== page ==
One who knew him well, writes:- John Hussey was a very worthy man. A school teacher of the old time, he was of the pedagogic type, a the dead languages, familiar with his Latin liturgy and Greek Testament. His early days were spent under the influence of Bishop Milman, while vicar of Lambourn, and was well versed in ecclesiastical history. Although very staunch in his views as a churchman, he always had an inclination towards the ritual of the Roman Catholic Church.

For many years he was a regular attendant on Sunday mornings at St. Joseph's, taking part in the musical rendering in the service, and in the evening was always in his accustomed seat in the Parish Church, joining in the ringing with equal fervour. His knowledge of Latin enabled him to follow the Roman service with ease and understanding. Until illness prevented, Mr. Hussey was a regular attendant at the daily services at the Parish Church, and enjoyed the friendship and regard of the clergy of both English and Roman churches. During the time he was choirmaster at St. John's, the present organ was built, mainly to a specification drawn by him, and he superintended the building by Bevington, of London.

The excellent service rendered by the instrument for more than forty years justified Mr. Hussey's musical knowledge. The deceased was a skilful change ringer, joining the band of the Newbury Parish Church in 1867 when the church was restored and the band re-formed by Bishop Randall. In 1863 the band joined the Oxford Guild and he was appointed secretary, and from then till his health began to fail, everything he could do by personal service at the bell ropes, or by giving instruction to the younger members of the band, he spared neither time nor trouble. His favourite bell was the 7th, and he rang in several peals, as the peal records in the tower belfry show.

On going out of business, Mr Hussey did private teaching, and he was used to impart homely advice with his teaching. One of his maxims was that a boy with a shilling, a knife and a piece of string in his pocket was equipped for the ordinary emergencies of life. He was a stickler for discipline among choir boys, but they responded to him in after life.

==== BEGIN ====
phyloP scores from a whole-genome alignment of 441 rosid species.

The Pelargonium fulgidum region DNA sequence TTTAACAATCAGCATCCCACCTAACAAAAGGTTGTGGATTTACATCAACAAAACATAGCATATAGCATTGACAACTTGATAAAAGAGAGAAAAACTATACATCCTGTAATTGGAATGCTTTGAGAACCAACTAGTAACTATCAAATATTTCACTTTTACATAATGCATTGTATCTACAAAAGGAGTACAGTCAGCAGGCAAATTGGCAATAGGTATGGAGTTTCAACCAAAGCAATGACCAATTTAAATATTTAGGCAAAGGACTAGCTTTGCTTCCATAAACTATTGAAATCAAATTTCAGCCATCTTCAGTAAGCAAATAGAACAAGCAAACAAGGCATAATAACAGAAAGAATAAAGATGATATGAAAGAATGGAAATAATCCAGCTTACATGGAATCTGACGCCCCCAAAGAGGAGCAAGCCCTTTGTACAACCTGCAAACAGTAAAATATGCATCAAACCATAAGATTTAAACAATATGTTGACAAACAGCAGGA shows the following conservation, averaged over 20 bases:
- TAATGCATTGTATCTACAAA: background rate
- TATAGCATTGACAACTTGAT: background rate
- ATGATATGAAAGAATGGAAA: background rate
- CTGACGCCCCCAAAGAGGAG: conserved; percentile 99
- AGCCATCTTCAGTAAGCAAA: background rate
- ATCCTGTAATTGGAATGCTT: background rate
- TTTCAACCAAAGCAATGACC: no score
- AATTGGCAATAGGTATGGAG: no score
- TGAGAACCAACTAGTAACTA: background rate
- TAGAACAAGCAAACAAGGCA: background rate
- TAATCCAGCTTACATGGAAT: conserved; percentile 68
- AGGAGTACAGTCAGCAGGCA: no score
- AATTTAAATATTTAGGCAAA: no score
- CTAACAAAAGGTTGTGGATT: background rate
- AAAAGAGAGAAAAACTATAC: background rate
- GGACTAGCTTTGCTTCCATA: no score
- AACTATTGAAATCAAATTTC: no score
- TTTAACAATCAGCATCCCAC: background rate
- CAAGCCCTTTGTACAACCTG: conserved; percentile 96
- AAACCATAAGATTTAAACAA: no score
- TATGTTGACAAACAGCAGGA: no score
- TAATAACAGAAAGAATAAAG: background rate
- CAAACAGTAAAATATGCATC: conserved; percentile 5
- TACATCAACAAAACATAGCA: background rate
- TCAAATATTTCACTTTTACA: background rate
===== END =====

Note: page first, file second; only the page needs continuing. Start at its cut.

For several years Mr. Hussey has been laid on a bed of sickness, and the death of his aged wife was a severe blow in the midst of his affection. So certain was he that they would not be long parted, that when the headstone was erected, he also had his own name inscribed thereon, leaving only the date to be filled in. His greatest consolation has been to receive the frequent visits of the clergy and to listen to their recital of the daily service in Latin.

His funeral service took place at St. Nicholas Parish Church, on Monday afternoon, the interment being afterwards at the Cemetery, in the same grave as his wife. The ceremony was conducted by the rector of Newbury, the Rev. L.R. Majendie. The Mourners were Mr William Hussey, of Hughenden (brother), Mrs. / Morris (niece) High Wycombe, Miss Edith Morris grand niece, Mr. Butler, W. Morris, Newbury, great nephew,

Among those present were Mr. Alderman Lucas, Mrs. Hassell, Mrs. H. Elm?, Rev. A. H. Barnes, Miss Robinson, Mr. Osgood, Mr. Edgar Stillman, Miss Sperring, Mr. James Pettit, Mr. D, Geater, Mrs. Cottrell, Mrs. Hayden, Miss Hassell, Mr. Jones, Mrs.Swayne, etc. etc.

The coffin was inscribed

JOHN HUSSEY

Born February 13, 1834

Died August 31, 1911

 

The funeral arrangements were carried out by Mr. G.H. Hopson.

A muffled peel was given by the ringers before the ceremony, as a token of respect for one who had done so much to develop the art of campanology.

 

Newbury Weekly News 7 September 1911

 

Mrs P. p. 28 NE 6

 

Book 1899 page 213 record 8900

 

Wife Emma died Mar Q 1910 Newbury, aged 87

Sources:Newbury Weekly News 7 September 1911 and Mrs P